HCM CITY — The animal husbandry industry in the remaining months of the year will strengthen production to ensure supply of livestock and poultry meat in the domestic market at reasonable prices, especially on the occasion of Lunar New Year, an official said yesterday.
Nguyen Thanh Son, deputy head of the Animal Husbandry Department, said at a meeting in HCM City that demand for meat of all kinds in the later half of the year is estimated at 1.7-1.8 million tonnes, an increase of 4-4.5 per cent over the same period last year.
Prices of livestock and poultry products were forecast to remain high in the second half but would be 10-15 per cent lower than the first half, he said, adding that pork prices would slightly fall at the end of this month.
Prices of livestock and poultry products increased strongly in the first half of the year, with that of pork increasing the most by between 54.1-71.2 per cent over the end of last year, Son said.
He attributed the higher prices to disease outbreaks, increased input costs and a poor distribution system.
The blue ear pig disease outbreak last year and earlier this year, for instance, reduced the number of pigs by 10-30 per cent over the same period last year, leading to a supply shortage in the first half, especially in June and July.
Several problems continued to plague the distribution system, particularly the large number of middlemen, causing a big difference between buying prices at pigsties and selling price to customers, he said.
The country produced 1.68 million tones of meat in the first half, basically meeting the domestic demand.
However, the production situation at different regions was unequal, causing partial shortages and price differences in several localities, he said.
Tran Tan An, deputy general director of Vissan Ltd, and Chau Nhat Trung, general director of Huynh Gia Huynh De Ltd, agreed that to stabilise supply and price of livestock and poultry products, the sector must invest in a value chain that links production to consumption.
However, this was not easy to do in the current situation, they said.
Nguyen Chi Cong, owner of a breeding farm in southern Dong Nai Province, said although pig prices were high, many farmers didn’t want to resume breeding or expand production due to the risks involved and the high interest rates charged by banks.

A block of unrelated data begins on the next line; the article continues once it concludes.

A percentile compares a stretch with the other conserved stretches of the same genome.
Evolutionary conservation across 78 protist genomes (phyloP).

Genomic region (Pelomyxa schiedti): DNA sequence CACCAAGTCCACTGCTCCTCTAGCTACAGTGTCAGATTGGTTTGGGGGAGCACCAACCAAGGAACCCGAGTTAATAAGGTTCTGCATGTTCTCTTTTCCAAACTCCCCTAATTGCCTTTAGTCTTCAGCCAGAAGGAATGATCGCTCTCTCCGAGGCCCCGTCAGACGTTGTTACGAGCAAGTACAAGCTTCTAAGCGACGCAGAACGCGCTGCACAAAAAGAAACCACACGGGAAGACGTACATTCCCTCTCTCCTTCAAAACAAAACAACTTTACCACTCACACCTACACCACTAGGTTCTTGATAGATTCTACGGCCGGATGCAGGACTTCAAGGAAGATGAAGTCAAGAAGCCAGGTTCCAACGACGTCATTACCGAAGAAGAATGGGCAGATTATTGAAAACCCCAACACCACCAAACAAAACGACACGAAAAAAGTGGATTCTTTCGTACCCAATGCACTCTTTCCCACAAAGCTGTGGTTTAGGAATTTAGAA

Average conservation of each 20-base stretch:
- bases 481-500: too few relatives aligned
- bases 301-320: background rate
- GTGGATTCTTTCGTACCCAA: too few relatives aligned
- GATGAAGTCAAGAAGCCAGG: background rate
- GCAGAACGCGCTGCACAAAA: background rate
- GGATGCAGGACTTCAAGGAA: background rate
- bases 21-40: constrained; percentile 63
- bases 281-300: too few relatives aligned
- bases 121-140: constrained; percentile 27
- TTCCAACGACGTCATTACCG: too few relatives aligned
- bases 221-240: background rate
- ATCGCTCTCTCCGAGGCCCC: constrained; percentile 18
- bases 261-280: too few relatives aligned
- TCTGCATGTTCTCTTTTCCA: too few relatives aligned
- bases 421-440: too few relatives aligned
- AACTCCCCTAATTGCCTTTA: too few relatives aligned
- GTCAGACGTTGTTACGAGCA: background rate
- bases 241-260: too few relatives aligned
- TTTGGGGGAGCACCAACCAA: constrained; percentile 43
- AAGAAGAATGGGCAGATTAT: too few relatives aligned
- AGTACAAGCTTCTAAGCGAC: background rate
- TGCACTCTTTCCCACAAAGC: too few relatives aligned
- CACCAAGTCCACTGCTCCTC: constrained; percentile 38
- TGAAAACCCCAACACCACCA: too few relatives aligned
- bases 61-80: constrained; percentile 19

The Government must take measures to ensure farmers get at least 15 per cent profit from their breeding so as to induce stability in the animal husbandry industry, he said.
Participants at the meeting asked relevant agencies to implement effective measures to control diseases towards reducing risks faced by breeders.
They also asked the Government to create conditions for businesses and enterprises in the sector to access long-term bank loans and map out a clear zoning plan for the industry. This would help enterprises feel more secure about their investment, they said.
In the long-term, the Government should build national cold storage facilities to stockpile pork and prevent sudden shortages, Son said.
Pham Duc Binh, deputy chairman of the Viet Nam Animal Feed Association, said the development of local raw material for animal feed must be encouraged to reduce reliance on imports.
Animal feed accounted for 60-70 per cent of production costs, and although Viet Nam was an agricultural country, it had to import most of the raw materials needed, including maize, soybean and meat powder, he said.
Diep Kinh Tan, Deputy Minister of Agriculture and Rural Development, said "the development of domestic husbandry industry in the past years has not met expectation, with its growth rate lower than the increase in demand."
High price fluctuations in the past months have greatly affected consumers, especially low-income earners, he said.
Currently, prices of pork and poultry in the north are about VND10,000 higher than that in the south. "I request enterprises to continue transporting pork and poultry meat to the north to stabilise the market there," Tan said.
He ordered the Animal Husbandry Department to review all aspects of breeder development, including demand and pricing.
Breeding firms have benefited from a lot of preferential policies from the Government, so they considered reducing prices to help farmers, he said. — VNS